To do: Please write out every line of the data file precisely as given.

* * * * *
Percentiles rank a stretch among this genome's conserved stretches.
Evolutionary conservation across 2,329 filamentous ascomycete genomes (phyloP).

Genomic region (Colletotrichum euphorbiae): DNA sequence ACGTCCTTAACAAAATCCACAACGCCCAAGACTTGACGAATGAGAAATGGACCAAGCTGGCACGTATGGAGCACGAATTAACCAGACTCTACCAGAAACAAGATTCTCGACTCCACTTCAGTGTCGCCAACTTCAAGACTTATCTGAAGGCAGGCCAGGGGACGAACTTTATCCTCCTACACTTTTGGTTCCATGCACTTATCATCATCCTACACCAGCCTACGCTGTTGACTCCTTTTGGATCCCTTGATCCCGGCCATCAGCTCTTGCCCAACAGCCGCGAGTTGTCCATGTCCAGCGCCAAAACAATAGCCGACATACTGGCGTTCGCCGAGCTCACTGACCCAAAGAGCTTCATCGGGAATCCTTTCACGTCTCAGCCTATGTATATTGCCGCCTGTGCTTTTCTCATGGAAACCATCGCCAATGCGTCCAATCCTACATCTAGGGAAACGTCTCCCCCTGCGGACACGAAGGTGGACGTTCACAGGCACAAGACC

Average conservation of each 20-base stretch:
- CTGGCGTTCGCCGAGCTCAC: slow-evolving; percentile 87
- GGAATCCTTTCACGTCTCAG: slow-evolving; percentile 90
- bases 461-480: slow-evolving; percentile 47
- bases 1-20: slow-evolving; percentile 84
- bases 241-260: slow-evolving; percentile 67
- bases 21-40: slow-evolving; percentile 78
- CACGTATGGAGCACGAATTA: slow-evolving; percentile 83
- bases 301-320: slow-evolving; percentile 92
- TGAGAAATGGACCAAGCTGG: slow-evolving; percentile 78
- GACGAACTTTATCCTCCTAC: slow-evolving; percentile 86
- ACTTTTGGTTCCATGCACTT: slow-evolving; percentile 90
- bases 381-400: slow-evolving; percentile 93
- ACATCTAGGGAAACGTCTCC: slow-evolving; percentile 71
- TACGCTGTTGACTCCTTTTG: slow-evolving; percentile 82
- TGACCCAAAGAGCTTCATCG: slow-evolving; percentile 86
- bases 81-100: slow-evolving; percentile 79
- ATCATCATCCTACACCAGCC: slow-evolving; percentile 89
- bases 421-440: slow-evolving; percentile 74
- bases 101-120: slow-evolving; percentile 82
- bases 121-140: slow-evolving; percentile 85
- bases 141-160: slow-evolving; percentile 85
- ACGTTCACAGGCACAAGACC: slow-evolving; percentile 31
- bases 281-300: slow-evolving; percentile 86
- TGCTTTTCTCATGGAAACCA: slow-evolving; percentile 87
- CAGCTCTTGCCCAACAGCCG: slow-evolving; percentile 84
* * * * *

Percentiles rank a stretch among this genome's conserved stretches.
Evolutionary conservation across 2,329 filamentous ascomycete genomes (phyloP).

Genomic region (Colletotrichum euphorbiae): DNA sequence ACGTCCTTAACAAAATCCACAACGCCCAAGACTTGACGAATGAGAAATGGACCAAGCTGGCACGTATGGAGCACGAATTAACCAGACTCTACCAGAAACAAGATTCTCGACTCCACTTCAGTGTCGCCAACTTCAAGACTTATCTGAAGGCAGGCCAGGGGACGAACTTTATCCTCCTACACTTTTGGTTCCATGCACTTATCATCATCCTACACCAGCCTACGCTGTTGACTCCTTTTGGATCCCTTGATCCCGGCCATCAGCTCTTGCCCAACAGCCGCGAGTTGTCCATGTCCAGCGCCAAAACAATAGCCGACATACTGGCGTTCGCCGAGCTCACTGACCCAAAGAGCTTCATCGGGAATCCTTTCACGTCTCAGCCTATGTATATTGCCGCCTGTGCTTTTCTCATGGAAACCATCGCCAATGCGTCCAATCCTACATCTAGGGAAACGTCTCCCCCTGCGGACACGAAGGTGGACGTTCACAGGCACAAGACC

Average conservation of each 20-base stretch:
- CTGGCGTTCGCCGAGCTCAC: slow-evolving; percentile 87
- GGAATCCTTTCACGTCTCAG: slow-evolving; percentile 90
- bases 461-480: slow-evolving; percentile 47
- bases 1-20: slow-evolving; percentile 84
- bases 241-260: slow-evolving; percentile 67
- bases 21-40: slow-evolving; percentile 78
- CACGTATGGAGCACGAATTA: slow-evolving; percentile 83
- bases 301-320: slow-evolving; percentile 92
- TGAGAAATGGACCAAGCTGG: slow-evolving; percentile 78
- GACGAACTTTATCCTCCTAC: slow-evolving; percentile 86
- ACTTTTGGTTCCATGCACTT: slow-evolving; percentile 90
- bases 381-400: slow-evolving; percentile 93
- ACATCTAGGGAAACGTCTCC: slow-evolving; percentile 71
- TACGCTGTTGACTCCTTTTG: slow-evolving; percentile 82
- TGACCCAAAGAGCTTCATCG: slow-evolving; percentile 86
- bases 81-100: slow-evolving; percentile 79
- ATCATCATCCTACACCAGCC: slow-evolving; percentile 89
- bases 421-440: slow-evolving; percentile 74
- bases 101-120: slow-evolving; percentile 82
- bases 121-140: slow-evolving; percentile 85
- bases 141-160: slow-evolving; percentile 85
- ACGTTCACAGGCACAAGACC: slow-evolving; percentile 31
- bases 281-300: slow-evolving; percentile 86
- TGCTTTTCTCATGGAAACCA: slow-evolving; percentile 87
- CAGCTCTTGCCCAACAGCCG: slow-evolving; percentile 84